Ancestral land rights

Lumads face loss of ancestral lands due to land grabbing or militarization.[54][59] Some communities have been forced out of their lands for resisting encroachment by mining, logging, and energy companies.[60]

At the beginning of the 20th century, the Lumad controlled an area that now covers 17 of Mindanao's 24 provinces, but by the 1980 census, they constituted less than 6% of the population of Mindanao and Sulu. Significant migration to Mindanao of Visayans, spurred by government-sponsored resettlement programs, turned the Lumad into minorities. The Bukidnon province population grew from 63,470 in 1948 to 194,368 in 1960 and 414,762 in 1970, with the proportion of indigenous Bukidnons falling from 64% to 33% to 14%.

Lumad have a traditional concept of land ownership based on what their communities consider their ancestral territories. The historian B. R. Rodil notes that 'a territory occupied by a community is a communal private property, and community members have the right of usufruct to any piece of unoccupied land within the communal territory.' Ancestral lands include cultivated land as well as hunting grounds, rivers, forests, uncultivated land, and the mineral resources below the land. River systems indicate the Lumad people's generations of civilization. Water is used as a "hermeneutic" for how Lumads orient themselves in relation to other ethnic groups, the state, modern Filipino culture, and their own cultural customs.[61] Unlike the Moros, the Lumad groups never formed a revolutionary group to unite them in armed struggle against the Philippine government. When the migrants came, many Lumad groups retreated into the mountains and forests.

For the Lumad, securing their rights to their ancestral domain is as urgent as the Moros' quest for self-determination. However, much of their land has already been registered in the name of multinational corporations, logging companies, and other wealthy Filipinos, many of whom are, relatively speaking, recent settlers to Mindanao. Mai Tuan, a T'boli leader explains, "Now that there is a peace agreement for the MNLF, we are happy because we are given food assistance like rice... we also feel sad because we no longer have the pots to cook it with. We no longer have control over our ancestral lands."[62]

Lumad killings

See also: Human rights in the Philippines and Environmental issues in the Philippines § Threats to environmentalists

Lumad communities contend with extrajudicial killings[56] and red-tagging.[63] Defenders of Indigenous land rights, environmentalists, and human rights activists have also been harassed.[57][64][65]

The Lumad are people from various ethnic groups in Mindanao island. Residing in their ancestral lands,[66] they are often evicted and displaced because of the Moro people's claim on the same territory.[67] The Lumad have lost parts of their ancestral land because of a failure to understand the modern land tenure system.[68] Some NGOs have established schools that teach Indigenous communities how to protect their rights, property, and culture.[69] However, the Lumad communities are located in mountains that are distant from urban areas. These areas are also the sites of armed conflict between the New People's Army (NPA) and the Armed Forces of the Philippines (AFP). Caught in the conflict, the Lumad people's education, property, and security are endangered by the increasing amount of violent confrontations by the armed parties.[68] In Surigao del Sur, a barangay was evacuated to shelter sites in Tandag City because of increasing military and NPA activity.[70] There are claims that Lumads account for about 70 percent of the fighting force of the New People's Army, with the communists collecting revolutionary tax of P1.2 billion per year in Davao Region alone according to NCIP chief and former army colonel.[71]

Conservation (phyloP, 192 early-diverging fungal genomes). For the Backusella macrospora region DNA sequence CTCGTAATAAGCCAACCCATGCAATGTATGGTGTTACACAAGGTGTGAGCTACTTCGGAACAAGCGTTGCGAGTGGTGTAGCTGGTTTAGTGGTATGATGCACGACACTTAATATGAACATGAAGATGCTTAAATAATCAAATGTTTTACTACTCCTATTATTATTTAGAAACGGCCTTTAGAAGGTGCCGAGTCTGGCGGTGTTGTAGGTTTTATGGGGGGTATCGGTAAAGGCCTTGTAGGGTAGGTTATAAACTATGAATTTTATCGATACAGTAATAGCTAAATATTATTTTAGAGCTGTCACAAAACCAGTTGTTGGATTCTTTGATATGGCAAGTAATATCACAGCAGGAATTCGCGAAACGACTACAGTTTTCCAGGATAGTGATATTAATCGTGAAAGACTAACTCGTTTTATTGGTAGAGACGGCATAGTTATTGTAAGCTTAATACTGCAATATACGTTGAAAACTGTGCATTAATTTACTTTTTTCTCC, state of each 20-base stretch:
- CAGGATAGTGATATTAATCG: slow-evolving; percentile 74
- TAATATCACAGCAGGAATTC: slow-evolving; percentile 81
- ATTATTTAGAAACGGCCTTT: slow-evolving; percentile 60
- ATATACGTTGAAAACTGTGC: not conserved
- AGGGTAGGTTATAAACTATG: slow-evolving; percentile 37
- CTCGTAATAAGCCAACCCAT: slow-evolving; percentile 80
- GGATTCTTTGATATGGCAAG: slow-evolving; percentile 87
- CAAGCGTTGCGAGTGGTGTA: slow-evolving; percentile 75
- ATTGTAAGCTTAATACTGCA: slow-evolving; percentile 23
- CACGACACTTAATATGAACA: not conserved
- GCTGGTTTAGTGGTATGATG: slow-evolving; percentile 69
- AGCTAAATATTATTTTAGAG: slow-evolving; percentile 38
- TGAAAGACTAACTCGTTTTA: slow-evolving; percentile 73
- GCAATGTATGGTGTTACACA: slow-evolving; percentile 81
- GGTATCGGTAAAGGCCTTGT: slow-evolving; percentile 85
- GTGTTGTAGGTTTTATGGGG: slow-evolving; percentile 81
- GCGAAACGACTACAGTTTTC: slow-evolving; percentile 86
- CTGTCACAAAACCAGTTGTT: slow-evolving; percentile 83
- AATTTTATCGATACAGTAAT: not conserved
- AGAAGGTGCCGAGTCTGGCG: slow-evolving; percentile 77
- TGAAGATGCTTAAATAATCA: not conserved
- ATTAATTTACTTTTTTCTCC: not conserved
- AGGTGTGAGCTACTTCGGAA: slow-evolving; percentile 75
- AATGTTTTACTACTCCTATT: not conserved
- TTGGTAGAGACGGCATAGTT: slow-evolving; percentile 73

Human rights watchdogs, Indigenous peoples groups, and environmentalists claim that Lumad territories were being militarized by the Armed Forces of the Philippines and that community leaders and teachers were being detained by the military on suspicion of being rebels.[72] They also say that alternative schools within the communities (aided by NGOs and universities) face closure or demolition, with some buildings converted for military use.[73] They have staged demonstrations to gain the public's attention, calling for a halt to the alleged militarization of Lumad communities.[74] Organizers of the Lakbayan ng Pambansang Minorya support the Lumad by raising awareness on the plight of Indigenous peoples through protest marches, concerts, cultural festivals, and commemoration of Lumad leaders that have been killed.[75]

The Philippines Commission on Human Rights (CHR) has been investigating the 2015 murder of Lumad leaders and a school official by paramilitary group Magahat-Bagani[76] (in line with the idea of CAFGU) created by the AFP to hunt for NPA members. The AFP denied the allegation and attributed the killings to tribal conflict,[77] though the AFP has admitted that CAFGU has Lumad recruits within its ranks while asserting that the NPA has also recruited Lumad for the group.[78][79] CHR postponed the presentation of their initial report to December 2015 to include reports of subsequent killings and displacement.[80]